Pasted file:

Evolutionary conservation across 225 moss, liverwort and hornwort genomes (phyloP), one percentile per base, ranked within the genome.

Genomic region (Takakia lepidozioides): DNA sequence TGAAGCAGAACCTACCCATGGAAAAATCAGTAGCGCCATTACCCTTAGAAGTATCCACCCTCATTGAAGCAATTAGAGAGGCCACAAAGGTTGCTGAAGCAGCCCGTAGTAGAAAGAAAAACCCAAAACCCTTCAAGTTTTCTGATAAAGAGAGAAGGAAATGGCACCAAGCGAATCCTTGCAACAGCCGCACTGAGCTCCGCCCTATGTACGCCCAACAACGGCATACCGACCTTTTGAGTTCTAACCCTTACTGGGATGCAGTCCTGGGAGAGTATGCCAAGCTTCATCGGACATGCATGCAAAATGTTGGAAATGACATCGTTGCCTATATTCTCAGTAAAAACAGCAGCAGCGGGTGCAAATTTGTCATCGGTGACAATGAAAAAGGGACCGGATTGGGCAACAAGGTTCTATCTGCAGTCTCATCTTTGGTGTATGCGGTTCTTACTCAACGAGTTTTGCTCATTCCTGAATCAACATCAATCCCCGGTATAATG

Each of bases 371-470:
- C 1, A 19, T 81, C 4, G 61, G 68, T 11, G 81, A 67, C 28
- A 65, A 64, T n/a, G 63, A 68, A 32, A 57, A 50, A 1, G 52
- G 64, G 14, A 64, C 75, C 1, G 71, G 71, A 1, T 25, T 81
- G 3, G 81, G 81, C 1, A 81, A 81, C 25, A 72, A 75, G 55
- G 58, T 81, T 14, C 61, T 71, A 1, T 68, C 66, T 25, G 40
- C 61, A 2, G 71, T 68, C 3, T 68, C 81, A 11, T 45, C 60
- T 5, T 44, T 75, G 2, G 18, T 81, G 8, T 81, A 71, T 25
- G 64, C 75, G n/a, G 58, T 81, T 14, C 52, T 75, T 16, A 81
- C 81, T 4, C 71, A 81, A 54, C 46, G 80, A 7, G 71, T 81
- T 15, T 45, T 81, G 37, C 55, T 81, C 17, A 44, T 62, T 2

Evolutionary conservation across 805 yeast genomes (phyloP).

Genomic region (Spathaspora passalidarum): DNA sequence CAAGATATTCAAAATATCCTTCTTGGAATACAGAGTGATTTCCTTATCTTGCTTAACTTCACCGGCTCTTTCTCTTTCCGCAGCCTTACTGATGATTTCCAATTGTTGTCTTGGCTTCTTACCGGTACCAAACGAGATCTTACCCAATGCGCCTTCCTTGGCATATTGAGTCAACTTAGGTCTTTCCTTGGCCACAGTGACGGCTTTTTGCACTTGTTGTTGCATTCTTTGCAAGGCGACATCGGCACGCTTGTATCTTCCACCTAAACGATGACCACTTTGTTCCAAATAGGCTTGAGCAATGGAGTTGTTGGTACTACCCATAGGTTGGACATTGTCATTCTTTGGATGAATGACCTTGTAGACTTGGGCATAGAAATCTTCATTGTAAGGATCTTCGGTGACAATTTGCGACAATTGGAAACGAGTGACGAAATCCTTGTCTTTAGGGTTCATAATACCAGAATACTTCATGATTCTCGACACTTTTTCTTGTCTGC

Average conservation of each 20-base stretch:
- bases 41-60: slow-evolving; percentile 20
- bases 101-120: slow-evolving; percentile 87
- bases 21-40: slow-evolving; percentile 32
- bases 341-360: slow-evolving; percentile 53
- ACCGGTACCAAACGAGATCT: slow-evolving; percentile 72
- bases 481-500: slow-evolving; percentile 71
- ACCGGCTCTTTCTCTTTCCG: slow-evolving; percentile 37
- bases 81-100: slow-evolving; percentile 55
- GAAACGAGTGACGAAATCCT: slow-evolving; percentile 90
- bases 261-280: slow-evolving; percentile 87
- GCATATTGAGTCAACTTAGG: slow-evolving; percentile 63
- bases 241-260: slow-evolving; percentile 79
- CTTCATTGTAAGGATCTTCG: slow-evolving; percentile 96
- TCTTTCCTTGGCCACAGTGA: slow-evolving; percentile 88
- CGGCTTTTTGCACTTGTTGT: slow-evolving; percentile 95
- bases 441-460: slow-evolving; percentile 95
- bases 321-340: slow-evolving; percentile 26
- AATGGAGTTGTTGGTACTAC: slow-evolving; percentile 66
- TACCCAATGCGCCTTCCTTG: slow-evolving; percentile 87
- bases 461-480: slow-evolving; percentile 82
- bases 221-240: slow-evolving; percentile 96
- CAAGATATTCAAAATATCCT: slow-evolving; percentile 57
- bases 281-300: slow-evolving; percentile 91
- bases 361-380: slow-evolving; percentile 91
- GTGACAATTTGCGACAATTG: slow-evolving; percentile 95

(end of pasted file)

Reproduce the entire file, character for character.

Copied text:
Evolutionary conservation across 225 moss, liverwort and hornwort genomes (phyloP), one percentile per base, ranked within the genome.

Genomic region (Takakia lepidozioides): DNA sequence TGAAGCAGAACCTACCCATGGAAAAATCAGTAGCGCCATTACCCTTAGAAGTATCCACCCTCATTGAAGCAATTAGAGAGGCCACAAAGGTTGCTGAAGCAGCCCGTAGTAGAAAGAAAAACCCAAAACCCTTCAAGTTTTCTGATAAAGAGAGAAGGAAATGGCACCAAGCGAATCCTTGCAACAGCCGCACTGAGCTCCGCCCTATGTACGCCCAACAACGGCATACCGACCTTTTGAGTTCTAACCCTTACTGGGATGCAGTCCTGGGAGAGTATGCCAAGCTTCATCGGACATGCATGCAAAATGTTGGAAATGACATCGTTGCCTATATTCTCAGTAAAAACAGCAGCAGCGGGTGCAAATTTGTCATCGGTGACAATGAAAAAGGGACCGGATTGGGCAACAAGGTTCTATCTGCAGTCTCATCTTTGGTGTATGCGGTTCTTACTCAACGAGTTTTGCTCATTCCTGAATCAACATCAATCCCCGGTATAATG

Each of bases 371-470:
- C 1, A 19, T 81, C 4, G 61, G 68, T 11, G 81, A 67, C 28
- A 65, A 64, T n/a, G 63, A 68, A 32, A 57, A 50, A 1, G 52
- G 64, G 14, A 64, C 75, C 1, G 71, G 71, A 1, T 25, T 81
- G 3, G 81, G 81, C 1, A 81, A 81, C 25, A 72, A 75, G 55
- G 58, T 81, T 14, C 61, T 71, A 1, T 68, C 66, T 25, G 40
- C 61, A 2, G 71, T 68, C 3, T 68, C 81, A 11, T 45, C 60
- T 5, T 44, T 75, G 2, G 18, T 81, G 8, T 81, A 71, T 25
- G 64, C 75, G n/a, G 58, T 81, T 14, C 52, T 75, T 16, A 81
- C 81, T 4, C 71, A 81, A 54, C 46, G 80, A 7, G 71, T 81
- T 15, T 45, T 81, G 37, C 55, T 81, C 17, A 44, T 62, T 2

Evolutionary conservation across 805 yeast genomes (phyloP).

Genomic region (Spathaspora passalidarum): DNA sequence CAAGATATTCAAAATATCCTTCTTGGAATACAGAGTGATTTCCTTATCTTGCTTAACTTCACCGGCTCTTTCTCTTTCCGCAGCCTTACTGATGATTTCCAATTGTTGTCTTGGCTTCTTACCGGTACCAAACGAGATCTTACCCAATGCGCCTTCCTTGGCATATTGAGTCAACTTAGGTCTTTCCTTGGCCACAGTGACGGCTTTTTGCACTTGTTGTTGCATTCTTTGCAAGGCGACATCGGCACGCTTGTATCTTCCACCTAAACGATGACCACTTTGTTCCAAATAGGCTTGAGCAATGGAGTTGTTGGTACTACCCATAGGTTGGACATTGTCATTCTTTGGATGAATGACCTTGTAGACTTGGGCATAGAAATCTTCATTGTAAGGATCTTCGGTGACAATTTGCGACAATTGGAAACGAGTGACGAAATCCTTGTCTTTAGGGTTCATAATACCAGAATACTTCATGATTCTCGACACTTTTTCTTGTCTGC

Average conservation of each 20-base stretch:
- bases 41-60: slow-evolving; percentile 20
- bases 101-120: slow-evolving; percentile 87
- bases 21-40: slow-evolving; percentile 32
- bases 341-360: slow-evolving; percentile 53
- ACCGGTACCAAACGAGATCT: slow-evolving; percentile 72
- bases 481-500: slow-evolving; percentile 71
- ACCGGCTCTTTCTCTTTCCG: slow-evolving; percentile 37
- bases 81-100: slow-evolving; percentile 55
- GAAACGAGTGACGAAATCCT: slow-evolving; percentile 90
- bases 261-280: slow-evolving; percentile 87
- GCATATTGAGTCAACTTAGG: slow-evolving; percentile 63
- bases 241-260: slow-evolving; percentile 79
- CTTCATTGTAAGGATCTTCG: slow-evolving; percentile 96
- TCTTTCCTTGGCCACAGTGA: slow-evolving; percentile 88
- CGGCTTTTTGCACTTGTTGT: slow-evolving; percentile 95
- bases 441-460: slow-evolving; percentile 95
- bases 321-340: slow-evolving; percentile 26
- AATGGAGTTGTTGGTACTAC: slow-evolving; percentile 66
- TACCCAATGCGCCTTCCTTG: slow-evolving; percentile 87
- bases 461-480: slow-evolving; percentile 82
- bases 221-240: slow-evolving; percentile 96
- CAAGATATTCAAAATATCCT: slow-evolving; percentile 57
- bases 281-300: slow-evolving; percentile 91
- bases 361-380: slow-evolving; percentile 91
- GTGACAATTTGCGACAATTG: slow-evolving; percentile 95